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Spotlight: In Conversation With Shannon & The Silent Riot

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Spotlight: In Conversation With Shannon & The Silent Riot

Strumming with the up-and-coming rock band

Rock ’n roll comes alive with unbridled guitar riffs, as Shannon & The Silent Riot plays Bon Jovi’s Have A Nice Day. This was at a tribute night at Hard Rock Hyderabad back in 2013, a year after the band was formed.

It’s a five-piece act with Prasad Salian on lead vocals and Shannon Pereira on the lead guitar, with Leon Quadros on the bass, Joel Crasto on keys, and David D’Souza on the drums.

Their gigs are all about high-energy rock with shades of pop, jazz, and blues. They’ve played at venues across India — the most recent one being The Stables Mumbai — and are well on the road to fame.

indibeat caught up with the main man Shannon, who at the age of 18 signed up as the youngest exclusive artist for Gibson Guitar USA, and hasn’t looked back since.

IB: What’s your genre and signature style?

It’s a mixture of various influences ranging from pop, rock, blues, jazz, and rock ’n roll. Although we have similar music tastes, it’s our love for music and desire to perform which is the real driving force.

Personally, I consider Michael Jackson as the greatest artist that ever walked this planet — he was the entire package. Guitar god Steve Vai has greatly influenced my playing style too, and one of my career highlights was when I got the chance to jam on stage with him at Hard Rock Dubai in 2016.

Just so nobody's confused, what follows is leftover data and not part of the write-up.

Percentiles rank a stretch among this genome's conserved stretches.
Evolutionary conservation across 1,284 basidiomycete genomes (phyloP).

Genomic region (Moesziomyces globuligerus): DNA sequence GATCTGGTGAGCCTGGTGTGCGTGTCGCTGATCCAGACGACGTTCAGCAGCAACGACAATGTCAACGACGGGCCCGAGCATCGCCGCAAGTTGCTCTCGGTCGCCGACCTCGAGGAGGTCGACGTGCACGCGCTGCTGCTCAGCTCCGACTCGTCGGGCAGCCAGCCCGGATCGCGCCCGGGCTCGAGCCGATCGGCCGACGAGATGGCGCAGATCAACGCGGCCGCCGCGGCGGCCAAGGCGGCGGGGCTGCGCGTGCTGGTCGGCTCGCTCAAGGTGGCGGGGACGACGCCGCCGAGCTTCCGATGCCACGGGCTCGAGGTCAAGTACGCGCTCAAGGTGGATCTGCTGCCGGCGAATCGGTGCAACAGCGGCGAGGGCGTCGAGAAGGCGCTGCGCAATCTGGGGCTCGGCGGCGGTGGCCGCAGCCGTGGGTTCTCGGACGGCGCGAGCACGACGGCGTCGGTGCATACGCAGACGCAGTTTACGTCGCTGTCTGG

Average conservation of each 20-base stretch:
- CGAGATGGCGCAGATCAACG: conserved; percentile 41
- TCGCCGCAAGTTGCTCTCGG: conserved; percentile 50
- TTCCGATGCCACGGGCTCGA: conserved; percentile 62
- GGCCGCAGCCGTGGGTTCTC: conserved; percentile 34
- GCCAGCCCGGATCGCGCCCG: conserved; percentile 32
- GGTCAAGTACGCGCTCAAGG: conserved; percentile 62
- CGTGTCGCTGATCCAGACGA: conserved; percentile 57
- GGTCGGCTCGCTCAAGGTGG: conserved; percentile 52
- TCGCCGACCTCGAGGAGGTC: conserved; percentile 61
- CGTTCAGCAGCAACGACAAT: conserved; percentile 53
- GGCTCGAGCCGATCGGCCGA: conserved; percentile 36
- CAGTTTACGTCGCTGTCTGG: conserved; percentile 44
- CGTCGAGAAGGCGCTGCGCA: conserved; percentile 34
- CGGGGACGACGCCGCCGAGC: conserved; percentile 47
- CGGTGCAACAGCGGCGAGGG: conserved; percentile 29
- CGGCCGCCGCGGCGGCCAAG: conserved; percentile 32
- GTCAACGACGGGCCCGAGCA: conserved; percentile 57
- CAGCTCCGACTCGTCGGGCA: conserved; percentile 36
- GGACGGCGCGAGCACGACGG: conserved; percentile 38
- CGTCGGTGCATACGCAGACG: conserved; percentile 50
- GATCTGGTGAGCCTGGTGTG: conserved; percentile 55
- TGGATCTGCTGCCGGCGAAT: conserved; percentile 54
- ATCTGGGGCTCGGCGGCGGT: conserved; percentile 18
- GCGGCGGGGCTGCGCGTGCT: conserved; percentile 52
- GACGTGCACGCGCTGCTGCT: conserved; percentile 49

We’re also big fans of Bruno Mars, Daft Punk, Kings of Leon, Van Halen, Toto, Guns N’ Roses, Scorpions, Pink Floyd, AcDc, Led Zeppelin, The Beatles, Iron Maiden, and Dream Theater to name a few.

IB: Are you self-taught, or trained in music?

I come from a celebrated family of musicians. My great grandfather was a well-known musician. My grandfather, Bernard Pereira, was a renowned multi-instrumentalist and taught music at St Michael’s High School in Mumbai.

My dad Schubert is also a professional musician and a music teacher, and performs with the veteran band Crimson Rage. Although he did teach me the basics initially, I got so turned on by the instrument that I dug deeper.

I am still learning, evolving, and developing my skills and I don’t think that’ll ever stop.

IB: Do you think professional training is a must for musicians?

Some people are born with the talent and ability to play an instrument or sing — they are able to perform seamlessly and effortlessly. But there are others who need to work hard and put in the hours of practice. Of course, hard work, focus and dedication is key.

Each person has different goals. Not everyone might want to be a full-time professional musician. Having said that, professional training is great and it could only have advantages in the long run.

IB: What’s your take on the independent music scene in India?

The scene is better than it used to be. There are more opportunities, platforms and venues now than before.

Of course, the internet and social media is the backbone for promotion and putting your work out to the listening public.

However, I wish there were more live venues in the country that promote talent and original independent music.

IB: Where do you usually perform, and where have you enjoyed playing the most?

We’ve played at various clubs and a couple of corporate gigs in Mumbai and in other cities as well.

Each venue has a different vibe and energy. I’ve personally loved performing at The Stables, Mumbai, and The High Spirits in Pune.

IB: Your favourite jam rooms in Mumbai?

R and B jam room in Andheri, Pickle in Malad, and Caleb’s in Khar.

IB: What’s next for Shannon & The Silent Riot?

I am currently working on my album. It’ll be out in June or July, followed by a tour.

Image Credit: Shannon Pereira

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